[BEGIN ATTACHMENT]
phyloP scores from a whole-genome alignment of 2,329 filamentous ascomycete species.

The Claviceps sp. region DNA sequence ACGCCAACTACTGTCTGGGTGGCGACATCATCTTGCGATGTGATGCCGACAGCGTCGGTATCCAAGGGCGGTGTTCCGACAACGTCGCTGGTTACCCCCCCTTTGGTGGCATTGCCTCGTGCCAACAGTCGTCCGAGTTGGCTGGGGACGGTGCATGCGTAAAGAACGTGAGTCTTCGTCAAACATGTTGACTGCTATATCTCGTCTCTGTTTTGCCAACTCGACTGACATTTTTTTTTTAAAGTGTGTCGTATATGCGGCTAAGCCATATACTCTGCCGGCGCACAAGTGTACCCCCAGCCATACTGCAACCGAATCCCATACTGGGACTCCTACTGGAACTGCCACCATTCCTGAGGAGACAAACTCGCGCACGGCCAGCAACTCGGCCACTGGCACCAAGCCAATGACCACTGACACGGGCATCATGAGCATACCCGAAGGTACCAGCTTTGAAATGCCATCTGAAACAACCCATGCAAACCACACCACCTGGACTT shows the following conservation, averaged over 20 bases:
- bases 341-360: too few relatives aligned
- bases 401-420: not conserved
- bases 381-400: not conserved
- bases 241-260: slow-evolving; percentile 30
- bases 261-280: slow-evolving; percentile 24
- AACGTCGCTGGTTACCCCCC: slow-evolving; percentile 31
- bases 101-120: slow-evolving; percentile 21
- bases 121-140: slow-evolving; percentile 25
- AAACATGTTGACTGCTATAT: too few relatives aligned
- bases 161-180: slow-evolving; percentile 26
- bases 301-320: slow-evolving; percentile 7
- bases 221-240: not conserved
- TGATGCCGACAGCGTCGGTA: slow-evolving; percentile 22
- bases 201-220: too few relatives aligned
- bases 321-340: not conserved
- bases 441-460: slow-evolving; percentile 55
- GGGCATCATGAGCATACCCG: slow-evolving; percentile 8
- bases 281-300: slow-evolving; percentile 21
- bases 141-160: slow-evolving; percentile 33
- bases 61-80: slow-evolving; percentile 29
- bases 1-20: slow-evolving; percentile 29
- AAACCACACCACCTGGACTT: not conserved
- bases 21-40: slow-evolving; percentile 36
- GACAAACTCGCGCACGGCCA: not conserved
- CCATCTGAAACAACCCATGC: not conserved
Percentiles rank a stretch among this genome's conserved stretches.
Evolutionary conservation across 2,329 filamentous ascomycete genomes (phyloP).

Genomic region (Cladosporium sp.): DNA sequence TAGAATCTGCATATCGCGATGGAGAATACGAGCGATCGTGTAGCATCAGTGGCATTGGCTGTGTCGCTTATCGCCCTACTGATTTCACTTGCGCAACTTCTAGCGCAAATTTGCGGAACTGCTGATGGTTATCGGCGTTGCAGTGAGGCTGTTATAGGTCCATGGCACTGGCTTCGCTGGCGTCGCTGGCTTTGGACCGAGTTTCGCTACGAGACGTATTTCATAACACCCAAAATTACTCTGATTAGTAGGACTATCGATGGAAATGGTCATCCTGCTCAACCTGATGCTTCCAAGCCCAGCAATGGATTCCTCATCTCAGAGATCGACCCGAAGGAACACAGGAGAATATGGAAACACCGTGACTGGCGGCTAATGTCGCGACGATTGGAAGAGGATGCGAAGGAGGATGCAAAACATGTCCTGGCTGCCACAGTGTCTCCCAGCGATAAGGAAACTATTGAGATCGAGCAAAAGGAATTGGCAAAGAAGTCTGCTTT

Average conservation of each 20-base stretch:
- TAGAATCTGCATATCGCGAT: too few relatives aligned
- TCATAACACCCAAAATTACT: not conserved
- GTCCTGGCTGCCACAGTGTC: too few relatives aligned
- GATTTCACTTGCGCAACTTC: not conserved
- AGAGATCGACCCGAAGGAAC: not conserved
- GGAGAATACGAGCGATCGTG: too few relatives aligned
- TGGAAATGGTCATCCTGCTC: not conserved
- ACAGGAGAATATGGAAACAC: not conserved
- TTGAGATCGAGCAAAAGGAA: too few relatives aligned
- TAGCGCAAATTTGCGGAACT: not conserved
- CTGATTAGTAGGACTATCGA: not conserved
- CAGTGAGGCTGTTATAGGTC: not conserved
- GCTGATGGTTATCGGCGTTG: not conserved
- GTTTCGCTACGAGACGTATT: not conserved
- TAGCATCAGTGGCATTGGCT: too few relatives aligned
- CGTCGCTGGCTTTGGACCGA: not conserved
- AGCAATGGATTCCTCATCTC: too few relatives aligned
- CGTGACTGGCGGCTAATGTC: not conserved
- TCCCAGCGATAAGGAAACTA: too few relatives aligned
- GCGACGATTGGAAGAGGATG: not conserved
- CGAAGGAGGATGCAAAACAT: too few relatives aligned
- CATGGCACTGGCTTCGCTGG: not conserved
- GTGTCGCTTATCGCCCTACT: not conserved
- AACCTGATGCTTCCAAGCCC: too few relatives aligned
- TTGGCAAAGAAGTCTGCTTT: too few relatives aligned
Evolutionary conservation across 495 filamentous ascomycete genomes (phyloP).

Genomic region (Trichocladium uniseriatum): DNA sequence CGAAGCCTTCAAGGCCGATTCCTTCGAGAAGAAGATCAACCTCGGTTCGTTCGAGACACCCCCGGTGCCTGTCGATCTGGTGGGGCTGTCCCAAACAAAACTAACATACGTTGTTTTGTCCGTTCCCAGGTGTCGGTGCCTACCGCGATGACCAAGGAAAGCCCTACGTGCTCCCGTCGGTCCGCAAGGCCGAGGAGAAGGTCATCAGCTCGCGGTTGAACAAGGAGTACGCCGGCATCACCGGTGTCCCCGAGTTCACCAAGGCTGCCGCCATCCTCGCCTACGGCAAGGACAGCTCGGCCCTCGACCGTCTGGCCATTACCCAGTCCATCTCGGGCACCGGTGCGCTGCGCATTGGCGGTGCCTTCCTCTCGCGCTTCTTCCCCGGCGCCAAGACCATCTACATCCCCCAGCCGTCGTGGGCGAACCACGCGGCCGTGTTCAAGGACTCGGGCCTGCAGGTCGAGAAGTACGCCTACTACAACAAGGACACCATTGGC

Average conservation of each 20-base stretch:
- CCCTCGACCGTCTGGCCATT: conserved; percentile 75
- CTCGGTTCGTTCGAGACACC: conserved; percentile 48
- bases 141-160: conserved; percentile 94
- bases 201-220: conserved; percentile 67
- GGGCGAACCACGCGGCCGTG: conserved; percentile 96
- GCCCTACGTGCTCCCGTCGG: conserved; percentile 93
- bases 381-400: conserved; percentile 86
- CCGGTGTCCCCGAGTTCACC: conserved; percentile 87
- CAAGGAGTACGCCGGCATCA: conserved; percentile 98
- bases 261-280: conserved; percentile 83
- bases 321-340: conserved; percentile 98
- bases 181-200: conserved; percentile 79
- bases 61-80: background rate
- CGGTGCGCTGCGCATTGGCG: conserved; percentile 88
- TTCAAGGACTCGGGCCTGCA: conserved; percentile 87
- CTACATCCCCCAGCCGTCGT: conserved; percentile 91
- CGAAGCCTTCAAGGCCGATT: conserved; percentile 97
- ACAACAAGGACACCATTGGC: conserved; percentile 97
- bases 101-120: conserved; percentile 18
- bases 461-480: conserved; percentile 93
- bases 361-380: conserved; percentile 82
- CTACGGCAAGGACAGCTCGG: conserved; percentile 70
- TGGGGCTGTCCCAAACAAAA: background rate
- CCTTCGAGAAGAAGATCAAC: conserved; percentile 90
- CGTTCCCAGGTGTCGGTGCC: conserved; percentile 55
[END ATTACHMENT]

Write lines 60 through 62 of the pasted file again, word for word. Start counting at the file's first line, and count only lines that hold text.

- CCCTCGACCGTCTGGCCATT: conserved; percentile 75
- CTCGGTTCGTTCGAGACACC: conserved; percentile 48
- bases 141-160: conserved; percentile 94